When I went hiking on the Boardman River with my mom and two of my boys, I wasn't really expecting much from Mother Nature since the peak of the colors had passed. Nevertheless, I was pleasantly surprised when the gold and red sprang from unexpected places.

SmartPhone in hand, I hiked and took pictures with the second app I figured out (Angry Birds was the first one). When we got home, I uploaded them to iphoto and let Mac do its magic.  My mom murmured kind words about my pictures, then said with a hint of sadness, "That's even nicer than it was."

And you know what? She was right. The pictures made our hike look a lot cooler than it was.  I clicked buttons and slid bars until I made a picture that, to a large degree, was not true.  The only picture that accurately captured the event was one where Vincent did NOT want his picture taken. When you see his face - that's how it was.

I was on a trip once in which a father and daughter were among the group.  When I saw photos after the trip, the smiling, affectionate freeze frame put the lie to a trip that was full of tension, avoidance, and drama. I remember thinking, "Hey, at least they have their pictures. I hope it makes up for the trip."

I embrace a worldview that grounds itself in words more than images.  Jews eventually became know as People of the Book, and Christianity arose from the soil of language over pictures. The Ten Commandments make clear that God was not interested in His people trying to capture His reality or nature through images. The Bible  contains lots of beautiful poetic imagery and word pictures to describe God, but that's not the same thing as the actual image. When Jesus incarnated as the express image of God, even that was temporary, not permanent.

That command about images always seemed odd to me, but I'm starting to feel differently. Is it possible that the Bible (and by extension, God) stresses the importance of words because both the power and the frailty of images are greater than that of words? Sure, images move us - one of them is worth 1,000 words - but that great blessing can also be a great curse.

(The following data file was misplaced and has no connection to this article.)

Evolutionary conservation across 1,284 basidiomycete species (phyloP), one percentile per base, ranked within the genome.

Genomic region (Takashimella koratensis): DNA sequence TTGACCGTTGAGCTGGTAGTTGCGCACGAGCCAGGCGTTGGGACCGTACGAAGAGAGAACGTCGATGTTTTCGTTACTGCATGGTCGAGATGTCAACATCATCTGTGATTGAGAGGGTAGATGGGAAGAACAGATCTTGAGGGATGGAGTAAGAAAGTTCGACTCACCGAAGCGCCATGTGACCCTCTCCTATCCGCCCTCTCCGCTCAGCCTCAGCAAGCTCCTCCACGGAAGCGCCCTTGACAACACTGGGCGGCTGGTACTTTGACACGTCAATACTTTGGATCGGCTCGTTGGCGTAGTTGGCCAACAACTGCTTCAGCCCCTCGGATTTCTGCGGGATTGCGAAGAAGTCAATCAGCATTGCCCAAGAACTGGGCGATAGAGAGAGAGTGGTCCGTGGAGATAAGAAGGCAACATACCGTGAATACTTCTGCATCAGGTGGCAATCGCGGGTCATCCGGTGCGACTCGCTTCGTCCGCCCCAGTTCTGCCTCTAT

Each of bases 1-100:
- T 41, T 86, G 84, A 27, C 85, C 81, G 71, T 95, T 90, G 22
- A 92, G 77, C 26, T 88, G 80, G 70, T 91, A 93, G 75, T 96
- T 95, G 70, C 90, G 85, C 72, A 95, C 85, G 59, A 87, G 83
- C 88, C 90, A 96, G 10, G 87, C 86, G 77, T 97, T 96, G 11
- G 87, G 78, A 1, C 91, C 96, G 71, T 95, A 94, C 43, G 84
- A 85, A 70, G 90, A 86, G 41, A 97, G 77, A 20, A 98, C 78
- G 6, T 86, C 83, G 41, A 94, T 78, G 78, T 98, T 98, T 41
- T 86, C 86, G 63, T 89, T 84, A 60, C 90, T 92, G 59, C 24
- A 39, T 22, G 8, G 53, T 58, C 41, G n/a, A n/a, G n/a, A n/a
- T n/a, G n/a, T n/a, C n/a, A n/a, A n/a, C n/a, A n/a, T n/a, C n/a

As much as I love how my pictures capture time well spent with my family, I will also remember that the day was not quite that sunny, and the colors not quite that bright, and the lake not quite so blue.... and wonder what else about my life I have not remembered truthfully, and why I sometimes feel the need to photoshop my memories in order to treasure them.

Sunday, December 20, 2015

Scream Queens

Season One of Scream Queens, Fox's star-studded horror comedy, has been nominated for two awards (Golden Globes and Satellite) and won another (the Critic's Choice TV Award in 2015 for Most Exciting New Series). In spite of a declining audience throughout Season One, it appears to have enough of a following that Fox will likely renew it for another season.

If you are not familiar with Scream Queens, imagine the Simpsons, Mean Girls, and Scream mashed together. The result is a funny, satirical, shocking, violent, crude, and occasionally insightful comedy/horror show that intends to offer a cutting commentary on college culture. That's the intent, anyway.

Scream Queens takes place on a college campus where coeds are being killed rather horribly (if not creatively). All the girls in the featured sorority scream a lot - thus the title of the show - but nobody sheds a tear. Well, not real ones anyway.